Direct Aid Program factsheet 2017-18

Photo of schoolchildren performing in Tatale, Ghana.
Schoolchildren perform at the launch of the Don Bosco Rural Reading Hub in Tatale, Ghana. The Reading Hub is the first and only library in the community. Credit: Australian High Commission Ghana.

What is the Direct Aid Program (DAP)?

DAP is a small grants program managed by the Department of Foreign Affairs and Trade that works directly with communities in developing countries.  It focuses on supporting small-scale aid activities that deliver practical and tangible results. In 2017-18 Australia supported 843 DAP projects in 130 countries. Projects helped people with disabilities, provided small-scale infrastructure, encouraged community income generation and improved people’s health.

DAP supports local community efforts towards poverty reduction and engages a wide range of partners including non-government organisations, community groups, schools, health facilities and local governments.  Through helping people in need we can show Australia is a supportive and trusted partner in addressing aid challenges in partner countries.

  • Countries — 130
  • Funding — $22 Million
  • Total projects — 843
  • Average project — $26,000

Where do we provide support?

We supported 843 projects in 2017-18. about one quarter of the total were in Africa.

Pie Chart with text verion below.

Text version of Pie Chart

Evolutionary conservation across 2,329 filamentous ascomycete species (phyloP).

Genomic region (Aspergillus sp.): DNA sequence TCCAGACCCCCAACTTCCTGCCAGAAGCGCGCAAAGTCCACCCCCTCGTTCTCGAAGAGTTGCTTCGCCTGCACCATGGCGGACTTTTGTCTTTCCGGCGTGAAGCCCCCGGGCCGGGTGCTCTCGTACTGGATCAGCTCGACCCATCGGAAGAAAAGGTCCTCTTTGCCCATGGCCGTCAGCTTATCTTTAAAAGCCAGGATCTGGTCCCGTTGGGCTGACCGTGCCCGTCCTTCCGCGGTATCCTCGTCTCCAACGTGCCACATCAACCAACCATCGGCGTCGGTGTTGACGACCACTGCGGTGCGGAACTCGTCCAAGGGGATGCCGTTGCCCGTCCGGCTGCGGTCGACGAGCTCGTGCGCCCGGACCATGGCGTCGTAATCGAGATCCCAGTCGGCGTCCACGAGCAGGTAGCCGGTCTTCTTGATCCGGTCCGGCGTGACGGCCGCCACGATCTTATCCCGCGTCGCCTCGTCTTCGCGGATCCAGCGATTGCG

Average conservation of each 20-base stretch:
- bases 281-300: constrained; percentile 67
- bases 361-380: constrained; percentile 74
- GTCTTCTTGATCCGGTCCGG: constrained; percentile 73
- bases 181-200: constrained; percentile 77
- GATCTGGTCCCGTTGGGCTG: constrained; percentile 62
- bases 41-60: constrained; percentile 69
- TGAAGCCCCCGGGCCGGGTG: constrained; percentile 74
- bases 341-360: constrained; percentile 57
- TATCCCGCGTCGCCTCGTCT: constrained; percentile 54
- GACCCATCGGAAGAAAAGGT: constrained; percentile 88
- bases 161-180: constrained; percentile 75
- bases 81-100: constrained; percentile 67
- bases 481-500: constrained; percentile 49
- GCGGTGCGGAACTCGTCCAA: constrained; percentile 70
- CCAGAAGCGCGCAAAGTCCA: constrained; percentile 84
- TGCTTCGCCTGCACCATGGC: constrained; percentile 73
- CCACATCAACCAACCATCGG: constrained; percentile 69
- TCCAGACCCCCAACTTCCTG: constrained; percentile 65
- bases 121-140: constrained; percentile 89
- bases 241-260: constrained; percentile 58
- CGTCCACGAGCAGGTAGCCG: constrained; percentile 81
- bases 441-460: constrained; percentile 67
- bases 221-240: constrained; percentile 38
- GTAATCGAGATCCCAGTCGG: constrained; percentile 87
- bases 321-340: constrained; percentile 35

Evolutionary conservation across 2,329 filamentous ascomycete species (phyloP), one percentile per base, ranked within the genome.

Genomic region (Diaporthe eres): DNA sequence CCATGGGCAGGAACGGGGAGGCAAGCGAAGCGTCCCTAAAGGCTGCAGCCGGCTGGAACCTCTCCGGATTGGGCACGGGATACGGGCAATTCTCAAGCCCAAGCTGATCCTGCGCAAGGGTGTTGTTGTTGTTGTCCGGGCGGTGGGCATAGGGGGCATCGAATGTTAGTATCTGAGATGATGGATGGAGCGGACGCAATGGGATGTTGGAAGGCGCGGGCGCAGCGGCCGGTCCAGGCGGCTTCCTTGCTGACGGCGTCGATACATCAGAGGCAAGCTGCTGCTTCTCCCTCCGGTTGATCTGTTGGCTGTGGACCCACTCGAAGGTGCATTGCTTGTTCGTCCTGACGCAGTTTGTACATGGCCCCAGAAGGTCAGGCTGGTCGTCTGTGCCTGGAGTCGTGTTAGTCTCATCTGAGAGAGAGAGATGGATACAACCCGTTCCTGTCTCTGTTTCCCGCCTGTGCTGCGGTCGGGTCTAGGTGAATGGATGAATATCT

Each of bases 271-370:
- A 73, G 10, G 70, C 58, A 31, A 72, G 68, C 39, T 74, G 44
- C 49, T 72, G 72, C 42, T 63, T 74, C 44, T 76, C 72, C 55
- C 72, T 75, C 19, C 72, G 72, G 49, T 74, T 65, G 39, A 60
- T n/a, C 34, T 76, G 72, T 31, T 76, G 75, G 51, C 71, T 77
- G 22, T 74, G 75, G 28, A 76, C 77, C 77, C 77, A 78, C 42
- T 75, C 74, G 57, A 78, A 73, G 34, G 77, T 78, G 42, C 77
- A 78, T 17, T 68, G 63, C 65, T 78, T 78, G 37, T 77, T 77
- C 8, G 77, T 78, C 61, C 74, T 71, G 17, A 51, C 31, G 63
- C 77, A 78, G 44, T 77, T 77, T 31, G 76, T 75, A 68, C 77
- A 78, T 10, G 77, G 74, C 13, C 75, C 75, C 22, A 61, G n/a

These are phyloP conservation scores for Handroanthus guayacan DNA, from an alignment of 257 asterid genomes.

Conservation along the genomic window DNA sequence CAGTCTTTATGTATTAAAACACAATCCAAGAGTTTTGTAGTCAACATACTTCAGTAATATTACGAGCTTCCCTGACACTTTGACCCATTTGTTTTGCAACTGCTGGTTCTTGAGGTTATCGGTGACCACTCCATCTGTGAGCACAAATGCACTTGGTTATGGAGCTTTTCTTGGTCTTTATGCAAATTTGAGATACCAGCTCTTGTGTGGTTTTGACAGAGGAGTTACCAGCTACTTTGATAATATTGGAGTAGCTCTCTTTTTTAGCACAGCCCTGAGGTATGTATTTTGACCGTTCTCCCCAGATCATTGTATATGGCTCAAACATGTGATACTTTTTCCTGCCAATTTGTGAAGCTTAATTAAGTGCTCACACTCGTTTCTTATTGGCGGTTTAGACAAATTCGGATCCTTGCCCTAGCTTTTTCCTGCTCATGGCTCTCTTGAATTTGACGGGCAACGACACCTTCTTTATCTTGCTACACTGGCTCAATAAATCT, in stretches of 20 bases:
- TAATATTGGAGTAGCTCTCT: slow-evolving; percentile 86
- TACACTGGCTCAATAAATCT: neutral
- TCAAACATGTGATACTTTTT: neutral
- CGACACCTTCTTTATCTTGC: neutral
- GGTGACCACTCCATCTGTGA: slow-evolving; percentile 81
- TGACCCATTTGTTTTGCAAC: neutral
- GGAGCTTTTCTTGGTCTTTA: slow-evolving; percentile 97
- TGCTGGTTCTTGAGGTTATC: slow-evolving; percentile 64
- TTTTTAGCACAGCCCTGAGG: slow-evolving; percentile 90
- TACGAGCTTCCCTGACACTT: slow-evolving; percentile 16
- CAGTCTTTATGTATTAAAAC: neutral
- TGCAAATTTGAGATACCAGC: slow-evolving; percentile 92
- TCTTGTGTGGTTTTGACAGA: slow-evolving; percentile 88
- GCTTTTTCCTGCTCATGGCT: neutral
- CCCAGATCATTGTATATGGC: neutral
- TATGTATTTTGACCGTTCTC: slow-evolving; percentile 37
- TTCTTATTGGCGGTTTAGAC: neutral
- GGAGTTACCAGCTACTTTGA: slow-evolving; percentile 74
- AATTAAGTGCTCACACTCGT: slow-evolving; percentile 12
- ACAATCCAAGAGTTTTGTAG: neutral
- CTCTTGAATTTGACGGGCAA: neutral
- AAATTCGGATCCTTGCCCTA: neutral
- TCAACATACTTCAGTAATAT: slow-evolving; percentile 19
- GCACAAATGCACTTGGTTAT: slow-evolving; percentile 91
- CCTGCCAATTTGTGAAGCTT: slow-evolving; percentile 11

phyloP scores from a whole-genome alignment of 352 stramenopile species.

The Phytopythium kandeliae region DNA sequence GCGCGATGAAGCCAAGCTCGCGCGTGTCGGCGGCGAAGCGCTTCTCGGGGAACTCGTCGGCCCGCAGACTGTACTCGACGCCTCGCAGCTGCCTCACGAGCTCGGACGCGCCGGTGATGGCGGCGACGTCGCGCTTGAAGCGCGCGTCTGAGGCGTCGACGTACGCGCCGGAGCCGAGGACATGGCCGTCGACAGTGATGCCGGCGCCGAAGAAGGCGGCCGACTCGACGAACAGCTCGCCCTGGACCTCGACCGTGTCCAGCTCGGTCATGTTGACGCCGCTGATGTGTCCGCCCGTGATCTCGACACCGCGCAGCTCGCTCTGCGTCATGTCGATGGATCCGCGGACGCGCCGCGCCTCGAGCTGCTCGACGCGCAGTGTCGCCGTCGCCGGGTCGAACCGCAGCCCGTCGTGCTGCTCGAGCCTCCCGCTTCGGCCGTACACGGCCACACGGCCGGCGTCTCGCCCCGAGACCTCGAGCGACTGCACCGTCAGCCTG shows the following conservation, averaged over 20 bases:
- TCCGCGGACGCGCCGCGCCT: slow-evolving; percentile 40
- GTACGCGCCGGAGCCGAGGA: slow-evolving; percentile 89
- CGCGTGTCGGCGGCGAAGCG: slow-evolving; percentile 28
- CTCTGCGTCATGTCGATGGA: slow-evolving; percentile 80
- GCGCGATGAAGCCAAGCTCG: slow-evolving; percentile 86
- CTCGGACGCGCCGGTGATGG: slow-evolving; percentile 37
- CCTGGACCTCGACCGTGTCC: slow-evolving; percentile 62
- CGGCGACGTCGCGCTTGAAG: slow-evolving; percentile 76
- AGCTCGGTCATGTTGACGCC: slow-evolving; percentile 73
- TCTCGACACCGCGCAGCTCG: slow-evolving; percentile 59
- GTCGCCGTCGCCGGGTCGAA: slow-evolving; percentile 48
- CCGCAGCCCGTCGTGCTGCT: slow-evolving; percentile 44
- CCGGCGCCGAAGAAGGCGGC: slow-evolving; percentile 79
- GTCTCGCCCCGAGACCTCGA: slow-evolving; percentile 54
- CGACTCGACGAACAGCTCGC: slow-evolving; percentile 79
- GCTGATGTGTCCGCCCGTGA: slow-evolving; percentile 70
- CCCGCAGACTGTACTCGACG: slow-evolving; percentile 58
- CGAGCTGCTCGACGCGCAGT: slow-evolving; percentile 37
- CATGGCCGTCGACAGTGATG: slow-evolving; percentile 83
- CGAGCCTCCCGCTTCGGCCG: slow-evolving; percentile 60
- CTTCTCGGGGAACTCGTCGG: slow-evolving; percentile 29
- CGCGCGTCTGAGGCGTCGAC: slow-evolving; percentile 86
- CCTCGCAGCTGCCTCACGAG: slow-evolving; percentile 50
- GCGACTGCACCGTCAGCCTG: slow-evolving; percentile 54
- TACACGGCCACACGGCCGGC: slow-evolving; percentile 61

• Africa — 201
  • Latin America/ Caribbean — 163
  • South/ Central Asia — 90
  • Middle east — 60
  • Asia — 145
  • Pacific — 87
  • Europe — 71
  • Multilateral* — 26

*“Multilateral” refers to a separate component of DAP called the International Development Fund.  This is managed by selected Australian multilateral posts (those involved with the United Nations and World Trade Organisation) and helps developing countries to engage more effectively with these organisations.

What type of projects does DAP support?

Approximately one third of DAP projects helped children and adults improve their education.

Pie Chart with text verion below.

Text version of Pie Chart

  • Education — 33%
  • Water/ Sanitation — 9%
  • Agriculture/ Industry — 18%
  • Health — 18%
  • Civil Society* — 11%
  • Social Services — 6%
  • Other — 5%

*Civil Society includes gender equality, human rights and disability.

Direct Aid Program case studies

GHANA — Clean water to improve women’s and children’s health

Photo of a person and their baby, filling a water container from a tap.
Community member able to access clean water for her family, reducing the number of sepsis cases in Chuchulga. Credit: Australian High Commission Accra.

Many health facilities in rural Ghana lack access to clean water, compromising healthcare providers’ ability to offer basic, routine services, such as child delivery and the prevention and control of infections. With DAP funding a local NGO ‘Rise Ghana’ was able to provide four health centres in the Upper East Region, Ghana, with fully mechanised boreholes.

As a result, the Chuchulga Health Centre, along with three other health facilities, now have 24-hour access to clean water, significantly improving the quality of maternal and neonatal health delivery.